What’s Really Driving Facebook, Inc.’s (NASDAQ: FB) Improving ROE?

in SHAREHOLDER RETURNS by

Facebook, Inc.’s (NASDAQ: FB) most recent return on equity was an outstanding 23.8% in comparison to the Information Technology sector which returned 3.8%. Though Facebook’s performance over the past twelve months is highly impressive, it’s useful to understand how the company achieved its strong ROE. Was it a result of profit margins, operating efficiency or maybe even leverage? Knowing these components may change your views on Facebook and its future prospects.


ROE Trends Of Facebook

Return on equity (ROE) is the amount of net income returned as a percentage of shareholders equity. It is calculated as follows:

ROE = Net Income To Common / Average Total Common Equity

ROE is a helpful metric that illustrates how effective the company is at turning the cash put into the business into gains or returns for investors. But it is important to note that ROE can be impacted by management’s financing decisions such as the deployment of leverage.

The return on equity of Facebook is shown below.

Facebook's ROE Trends Chart

source: finbox.io data explorer – ROE

It appears that the return on equity of Facebook has generally been increasing over the last few years. ROE increased from 9.1% to 19.7% in fiscal year 2016, increased to 23.8% in 2017 and the LTM period is also its latest fiscal year. So what’s causing the general improvement?


Facebook’s Improving ROE Trends

In addition to the formula previously discussed, there’s actually another way to calculate ROE. It’s often called the DuPont formula and is as follows:

Return on Equity = Net Profit Margin * Asset Turnover * Equity Multiplier

Analyzing changes in these three items over time allows investors to figure out if operating efficiency, asset use efficiency or the use of leverage is what’s causing changes in ROE. Strong companies should have ROE that is increasing because its net profit margin and/or asset turnover is increasing. On the other hand, a company may not be as strong as investors would otherwise think if ROE is increasing from the use of leverage or debt.

So let’s take a closer look at the drivers behind Facebook’s returns.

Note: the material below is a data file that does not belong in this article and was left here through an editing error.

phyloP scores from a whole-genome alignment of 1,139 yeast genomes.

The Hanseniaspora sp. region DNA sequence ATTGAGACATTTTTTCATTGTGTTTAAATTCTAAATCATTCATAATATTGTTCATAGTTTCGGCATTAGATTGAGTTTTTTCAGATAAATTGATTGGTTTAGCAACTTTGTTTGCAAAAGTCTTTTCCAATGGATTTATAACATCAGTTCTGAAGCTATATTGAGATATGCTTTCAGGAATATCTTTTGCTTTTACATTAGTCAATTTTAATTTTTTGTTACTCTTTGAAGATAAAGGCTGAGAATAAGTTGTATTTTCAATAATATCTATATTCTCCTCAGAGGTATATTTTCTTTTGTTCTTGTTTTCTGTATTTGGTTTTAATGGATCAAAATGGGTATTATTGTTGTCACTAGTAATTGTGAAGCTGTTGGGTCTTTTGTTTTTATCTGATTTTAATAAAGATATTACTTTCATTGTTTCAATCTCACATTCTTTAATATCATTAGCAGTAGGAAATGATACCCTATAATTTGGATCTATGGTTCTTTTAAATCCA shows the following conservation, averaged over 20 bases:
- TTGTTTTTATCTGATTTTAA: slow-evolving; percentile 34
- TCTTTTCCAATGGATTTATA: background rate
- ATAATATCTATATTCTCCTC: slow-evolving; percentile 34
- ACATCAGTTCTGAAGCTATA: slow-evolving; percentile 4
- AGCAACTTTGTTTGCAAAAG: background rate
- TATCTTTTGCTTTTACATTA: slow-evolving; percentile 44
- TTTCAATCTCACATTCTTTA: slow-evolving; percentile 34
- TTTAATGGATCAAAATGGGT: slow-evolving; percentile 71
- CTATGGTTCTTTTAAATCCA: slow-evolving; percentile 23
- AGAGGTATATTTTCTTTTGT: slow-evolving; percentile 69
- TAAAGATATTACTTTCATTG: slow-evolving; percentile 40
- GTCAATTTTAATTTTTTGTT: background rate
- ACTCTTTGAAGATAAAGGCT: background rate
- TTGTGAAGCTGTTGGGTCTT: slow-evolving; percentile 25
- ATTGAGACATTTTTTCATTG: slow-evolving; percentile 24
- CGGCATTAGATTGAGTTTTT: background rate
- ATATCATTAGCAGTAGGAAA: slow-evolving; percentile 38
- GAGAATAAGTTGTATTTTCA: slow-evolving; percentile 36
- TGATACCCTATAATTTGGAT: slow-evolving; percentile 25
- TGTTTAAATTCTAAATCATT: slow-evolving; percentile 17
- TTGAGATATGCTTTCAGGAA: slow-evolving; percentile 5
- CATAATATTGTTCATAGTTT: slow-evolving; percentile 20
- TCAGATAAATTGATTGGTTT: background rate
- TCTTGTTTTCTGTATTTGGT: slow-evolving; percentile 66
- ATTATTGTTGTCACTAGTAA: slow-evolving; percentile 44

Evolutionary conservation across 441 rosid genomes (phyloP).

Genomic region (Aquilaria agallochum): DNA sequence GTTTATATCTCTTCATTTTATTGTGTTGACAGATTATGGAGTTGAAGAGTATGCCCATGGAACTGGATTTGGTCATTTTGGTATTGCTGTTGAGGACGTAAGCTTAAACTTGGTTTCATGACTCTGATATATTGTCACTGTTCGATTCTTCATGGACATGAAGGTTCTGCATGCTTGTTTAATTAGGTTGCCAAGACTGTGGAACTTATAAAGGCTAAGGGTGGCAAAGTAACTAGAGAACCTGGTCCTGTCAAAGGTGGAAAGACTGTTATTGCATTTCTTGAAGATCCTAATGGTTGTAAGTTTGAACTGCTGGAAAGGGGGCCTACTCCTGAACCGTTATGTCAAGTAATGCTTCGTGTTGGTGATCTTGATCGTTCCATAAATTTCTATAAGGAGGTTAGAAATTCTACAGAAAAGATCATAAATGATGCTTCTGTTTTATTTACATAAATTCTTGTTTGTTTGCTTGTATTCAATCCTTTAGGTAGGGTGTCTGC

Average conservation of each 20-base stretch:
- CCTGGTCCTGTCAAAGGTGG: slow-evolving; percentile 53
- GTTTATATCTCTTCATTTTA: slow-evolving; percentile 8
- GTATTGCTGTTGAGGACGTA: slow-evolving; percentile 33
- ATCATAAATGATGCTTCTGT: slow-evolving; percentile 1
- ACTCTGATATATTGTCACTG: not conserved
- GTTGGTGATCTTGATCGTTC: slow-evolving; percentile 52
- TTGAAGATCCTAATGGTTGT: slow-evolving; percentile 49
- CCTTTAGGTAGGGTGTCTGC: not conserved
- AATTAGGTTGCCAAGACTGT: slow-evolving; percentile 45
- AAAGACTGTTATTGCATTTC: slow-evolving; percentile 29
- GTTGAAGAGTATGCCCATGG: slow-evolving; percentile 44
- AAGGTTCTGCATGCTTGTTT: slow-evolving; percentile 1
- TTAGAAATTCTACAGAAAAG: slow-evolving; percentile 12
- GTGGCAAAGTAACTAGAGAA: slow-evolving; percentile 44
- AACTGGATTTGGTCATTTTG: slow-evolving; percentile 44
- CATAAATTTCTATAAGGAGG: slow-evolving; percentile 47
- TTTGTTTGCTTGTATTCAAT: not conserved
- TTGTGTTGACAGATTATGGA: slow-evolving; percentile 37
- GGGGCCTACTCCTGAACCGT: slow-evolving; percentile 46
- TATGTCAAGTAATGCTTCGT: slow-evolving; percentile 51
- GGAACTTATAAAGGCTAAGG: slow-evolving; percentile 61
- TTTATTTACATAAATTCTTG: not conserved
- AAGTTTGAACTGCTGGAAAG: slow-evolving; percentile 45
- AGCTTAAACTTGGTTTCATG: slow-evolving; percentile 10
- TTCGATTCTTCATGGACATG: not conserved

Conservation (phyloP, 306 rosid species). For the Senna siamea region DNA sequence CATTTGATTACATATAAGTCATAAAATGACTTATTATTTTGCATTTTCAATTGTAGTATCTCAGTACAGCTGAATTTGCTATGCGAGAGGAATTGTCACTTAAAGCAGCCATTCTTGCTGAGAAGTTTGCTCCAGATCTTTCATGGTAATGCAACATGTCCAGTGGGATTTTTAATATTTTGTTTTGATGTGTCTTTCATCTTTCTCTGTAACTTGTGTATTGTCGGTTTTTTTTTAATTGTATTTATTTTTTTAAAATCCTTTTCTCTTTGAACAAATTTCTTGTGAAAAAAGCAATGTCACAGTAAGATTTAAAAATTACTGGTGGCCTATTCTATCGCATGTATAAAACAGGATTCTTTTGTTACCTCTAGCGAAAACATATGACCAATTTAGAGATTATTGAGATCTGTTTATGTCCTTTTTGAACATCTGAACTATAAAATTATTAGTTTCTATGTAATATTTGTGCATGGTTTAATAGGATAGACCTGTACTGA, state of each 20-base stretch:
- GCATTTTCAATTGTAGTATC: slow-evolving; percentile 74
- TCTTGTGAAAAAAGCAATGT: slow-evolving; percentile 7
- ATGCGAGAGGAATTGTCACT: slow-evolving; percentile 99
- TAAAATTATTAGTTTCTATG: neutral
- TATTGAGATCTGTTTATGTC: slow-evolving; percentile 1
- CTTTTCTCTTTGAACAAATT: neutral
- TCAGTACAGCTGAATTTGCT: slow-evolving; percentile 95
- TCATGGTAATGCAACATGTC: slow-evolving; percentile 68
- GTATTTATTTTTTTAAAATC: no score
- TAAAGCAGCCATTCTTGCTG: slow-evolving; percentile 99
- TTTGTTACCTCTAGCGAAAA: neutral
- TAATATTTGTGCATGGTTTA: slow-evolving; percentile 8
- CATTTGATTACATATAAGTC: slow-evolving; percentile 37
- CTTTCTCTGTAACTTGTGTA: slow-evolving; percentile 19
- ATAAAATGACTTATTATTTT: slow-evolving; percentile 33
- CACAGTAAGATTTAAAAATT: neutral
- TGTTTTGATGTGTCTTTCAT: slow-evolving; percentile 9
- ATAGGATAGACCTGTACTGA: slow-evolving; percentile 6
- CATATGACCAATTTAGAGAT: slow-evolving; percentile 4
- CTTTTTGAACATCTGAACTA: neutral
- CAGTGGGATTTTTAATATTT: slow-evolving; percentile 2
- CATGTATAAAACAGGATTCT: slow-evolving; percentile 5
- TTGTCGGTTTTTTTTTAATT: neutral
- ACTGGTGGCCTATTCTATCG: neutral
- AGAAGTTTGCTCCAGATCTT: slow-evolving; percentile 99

Net Profit Margin

It appears that the net profit margin of Facebook has generally been increasing over the last few years. Margins increased from 20.5% to 36.9% in fiscal year 2016, increased to 39.2% in 2017 and the LTM period is also its latest fiscal year.

FB Net Profit Margin Trends

source: data explorer – net profit margin

Therefore, the company’s increasing margins help explain, at least partially, why ROE is also increasing. Now let’s take a look at Facebook’s efficiency performance to see if that is also boosting ROE.

Asset Turnover

It appears that asset turnover of Facebook has generally been increasing over the last few years. Turnover increased from 0.40x to 0.48x in fiscal year 2016, increased to 0.54x in 2017 and the LTM period is also its latest fiscal year.

FB Asset Turnover Trends

source: data explorer – asset turnover

Therefore, the company’s increasing asset turnover ratio helps explain, at least in part, why ROE is also increasing.

Finally, the DuPont constituents that make up Facebook’s ROE are shown in the table below. Note that the table also compares Facebook to a peer group that includes Twitter, Inc. (NYSE: TWTR), Tencent Holding Ltd. (NYSE: TCEHY), Alibaba Group Holding Limited (NYSE: BABA) and Spark Networks, Inc. (NYSE: LOV).

FB ROE Breakdown vs Peers Table - DuPont Analysis

source: finbox.io’s DuPont model

In conclusion, the DuPont analysis has helped us better understand that Facebook’s general improvement in return on equity is the result of an improving net profit margin, an improving asset turnover ratio and declining leverage. Therefore when looking at the core operations of the business, Facebook shareholders have reason to be excited due to the company’s general improvement in profitability along with a general improvement in operational efficiency and declining leverage.

The DuPont approach is a helpful tool when analyzing how well management is utilizing shareholder capital. However, it doesn’t necessarily tell the whole story. If you have not done so already, I highly recommend that you complete your research on Facebook by taking a look at the following:

Valuation Metrics: what is Facebook’s EBITDA less CapEx multiple and how does it compare to its peers? This is a helpful multiple to analyze when comparing capital intensive businesses. View the company’s EBITDA less CapEx multiple here.

Risk Metrics: what is Facebook’s asset efficiency? This ratio measures the amount of cash flow that a company generates from its assets. View the company’s asset efficiency here.

Efficiency Metrics: is management becoming more or less efficient in creating value for the firm? Find out by analyzing the company’s return on invested capital ratio here.

As of this writing, I did not hold a position in any of the aforementioned securities and this is not a buy or sell recommendation on any security mentioned.

Expertise: Valuation, financial statement analysis. Matt Hogan is also a co-founder of finbox.io. His expertise is in investment decision making. Prior to finbox.io, Matt worked for an investment banking group providing fairness opinions in connection to stock acquisitions. He spent much of his time building valuation models to help clients determine an asset’s fair value. He believes that these same valuation models should be used by all investors before buying or selling a stock. His work is frequently published at InvestorPlace, Benzinga, ValueWalk, AAII, Barron’s, Seeking Alpha and investing.com. Matt can be reached at matt@finbox.io or at +1 (516) 778-6257.

Leave a Reply

This site uses Akismet to reduce spam. Learn how your comment data is processed.